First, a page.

To take advantage of the increased pixel density of high-DPI displays, the application should also include high-DPI versions of static image assets. This is achieved by using a special naming convention for the high density assets, for example
firstname.lastname@example.org, and loading both the normal density image and the high-density image into a QIcon. Qt will automatically choose the best representation for the target display at runtime. See High DPI Icons for more details.
As an end user you may want to adjust the DPI or scale settings to match display hardware, or to account for viewing distance and personal preferences. These adjustments should be done using the native display settings of the platform, so that all applications will agree on the same DPI or scale factor values. Qt does not provide end user facilities to configure the behavior of Qt's high-DPI support.
The operating system may represent the scale factor either as a factor (1.5), as a percentage (150%), or as dots per inch (144 DPI). Qt translates these to the device pixel ratio seen by the application. In the latter case Qt assumes a "base" DPI – e.g 96 on X11 – and calculates the resulting device pixel ratio accordingly.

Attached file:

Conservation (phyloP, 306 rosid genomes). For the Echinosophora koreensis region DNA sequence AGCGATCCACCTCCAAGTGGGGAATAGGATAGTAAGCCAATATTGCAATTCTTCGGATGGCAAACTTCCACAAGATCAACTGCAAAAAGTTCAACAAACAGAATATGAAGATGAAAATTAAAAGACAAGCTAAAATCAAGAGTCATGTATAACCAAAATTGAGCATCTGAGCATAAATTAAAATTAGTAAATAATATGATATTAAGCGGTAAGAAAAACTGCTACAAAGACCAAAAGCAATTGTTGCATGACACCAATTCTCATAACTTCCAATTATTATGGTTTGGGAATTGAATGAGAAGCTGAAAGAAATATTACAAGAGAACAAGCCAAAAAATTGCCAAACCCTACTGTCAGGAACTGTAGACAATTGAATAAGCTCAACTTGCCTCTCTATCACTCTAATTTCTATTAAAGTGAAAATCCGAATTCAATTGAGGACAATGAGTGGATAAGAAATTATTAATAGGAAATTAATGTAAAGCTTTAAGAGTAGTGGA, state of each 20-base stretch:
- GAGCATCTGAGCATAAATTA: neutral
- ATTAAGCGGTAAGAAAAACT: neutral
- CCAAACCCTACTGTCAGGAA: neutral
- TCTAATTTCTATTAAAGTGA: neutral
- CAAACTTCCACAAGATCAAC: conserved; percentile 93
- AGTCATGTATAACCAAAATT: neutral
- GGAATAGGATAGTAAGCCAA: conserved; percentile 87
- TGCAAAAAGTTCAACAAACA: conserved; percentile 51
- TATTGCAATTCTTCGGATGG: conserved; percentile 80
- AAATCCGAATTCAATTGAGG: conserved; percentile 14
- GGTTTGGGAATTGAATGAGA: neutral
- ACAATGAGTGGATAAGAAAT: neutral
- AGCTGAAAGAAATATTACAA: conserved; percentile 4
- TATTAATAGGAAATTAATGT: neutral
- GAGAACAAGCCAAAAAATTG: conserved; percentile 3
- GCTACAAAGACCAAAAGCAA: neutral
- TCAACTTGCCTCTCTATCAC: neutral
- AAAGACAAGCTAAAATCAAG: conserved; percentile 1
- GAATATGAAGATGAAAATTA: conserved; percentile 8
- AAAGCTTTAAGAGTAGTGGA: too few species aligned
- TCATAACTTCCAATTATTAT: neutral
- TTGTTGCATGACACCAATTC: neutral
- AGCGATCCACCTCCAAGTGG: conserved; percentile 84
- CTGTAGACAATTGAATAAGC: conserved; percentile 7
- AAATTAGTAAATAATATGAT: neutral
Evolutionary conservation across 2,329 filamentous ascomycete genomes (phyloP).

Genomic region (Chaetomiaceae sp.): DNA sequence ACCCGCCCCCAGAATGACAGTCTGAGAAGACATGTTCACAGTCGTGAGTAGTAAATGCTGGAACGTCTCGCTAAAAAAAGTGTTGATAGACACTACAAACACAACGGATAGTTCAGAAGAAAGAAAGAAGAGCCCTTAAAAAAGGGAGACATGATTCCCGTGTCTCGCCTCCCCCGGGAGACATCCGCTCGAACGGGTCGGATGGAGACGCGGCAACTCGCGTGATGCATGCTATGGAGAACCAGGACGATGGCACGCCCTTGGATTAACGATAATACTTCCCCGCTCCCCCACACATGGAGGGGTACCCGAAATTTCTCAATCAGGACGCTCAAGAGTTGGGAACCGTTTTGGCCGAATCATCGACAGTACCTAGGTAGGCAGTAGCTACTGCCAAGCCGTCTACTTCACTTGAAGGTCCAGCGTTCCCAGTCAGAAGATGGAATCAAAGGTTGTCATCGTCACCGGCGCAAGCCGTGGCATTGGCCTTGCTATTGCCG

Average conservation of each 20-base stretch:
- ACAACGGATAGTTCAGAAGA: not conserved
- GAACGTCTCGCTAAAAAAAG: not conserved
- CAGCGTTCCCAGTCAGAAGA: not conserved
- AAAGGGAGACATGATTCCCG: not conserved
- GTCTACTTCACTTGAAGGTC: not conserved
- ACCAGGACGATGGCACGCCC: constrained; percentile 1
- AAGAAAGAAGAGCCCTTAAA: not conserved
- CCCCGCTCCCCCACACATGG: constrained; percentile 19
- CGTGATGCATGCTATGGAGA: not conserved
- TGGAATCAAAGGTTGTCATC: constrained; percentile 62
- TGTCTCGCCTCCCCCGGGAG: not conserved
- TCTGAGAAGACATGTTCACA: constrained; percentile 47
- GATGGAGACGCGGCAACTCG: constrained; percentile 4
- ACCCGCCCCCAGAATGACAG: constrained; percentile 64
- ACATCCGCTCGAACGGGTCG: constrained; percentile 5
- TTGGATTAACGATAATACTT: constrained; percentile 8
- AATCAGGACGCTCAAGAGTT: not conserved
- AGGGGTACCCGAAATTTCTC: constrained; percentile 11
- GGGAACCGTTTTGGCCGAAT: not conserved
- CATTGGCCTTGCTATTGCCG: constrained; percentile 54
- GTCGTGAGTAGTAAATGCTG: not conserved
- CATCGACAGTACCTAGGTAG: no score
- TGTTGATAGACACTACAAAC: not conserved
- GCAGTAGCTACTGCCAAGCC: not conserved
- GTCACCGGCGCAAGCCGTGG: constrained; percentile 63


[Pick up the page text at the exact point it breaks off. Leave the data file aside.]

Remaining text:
Integer scale factors (e.g. 1.0 or 2.0) are preferred for best results. "Rounding" the scale factor to 25% increments can also give good results. Setting the scale factor or DPI to the exact physical display DPI may not give good visual results due to the fractional scaling involved. If the application suffers from visual artifacts in this scenario, it can use QGuiApplication::setHighDpiScaleFactorRoundingPolicy() to limit the scale factors it will see.
The following table describes how to configure high-DPI on various platforms.
|macOS||Set the scale for each display in the display preferences. macOS will reflect this to Qt as an integer device pixel ratio.|
|Windows||Set the scale factor for each display in the display settings. The base scale factor is 100%, and can be adjusted in 25% steps.|
|Ubuntu||Set the scale factor in display settings. On Ubuntu 20.04 and later this can be done per display, in increments of 25%. Earlier versions support setting a global scale to either 100% or 200%.|
|X11||Set the |
|Wayland||Qt reads |
Note: Some windowing systems may have limitations that are then reflected in Qt. Qt does not provide workarounds for these limitations. Instead, consider workarounds on the windowing system level.
The DprGadget test application can be used to inspect the native configuration, and how Qt reacts to it:
DprGadget displays the device pixel ratio of the window, as reported by QWindow::devicePixelRatio(). In addition is displays the native DPI and device pixel ratio of the screen the widow is on, as reported by QPlatformScreen::logicalDpi() and QPlatformScreen::devicePixelRatio().
The displayed values should be updated automatically on screen and DPI changes, and the dialog should maintain the same size. If this does happen then that indicate there might be a bug in Qt.
DprGradget is a part Qt's manual test suite, and can be found at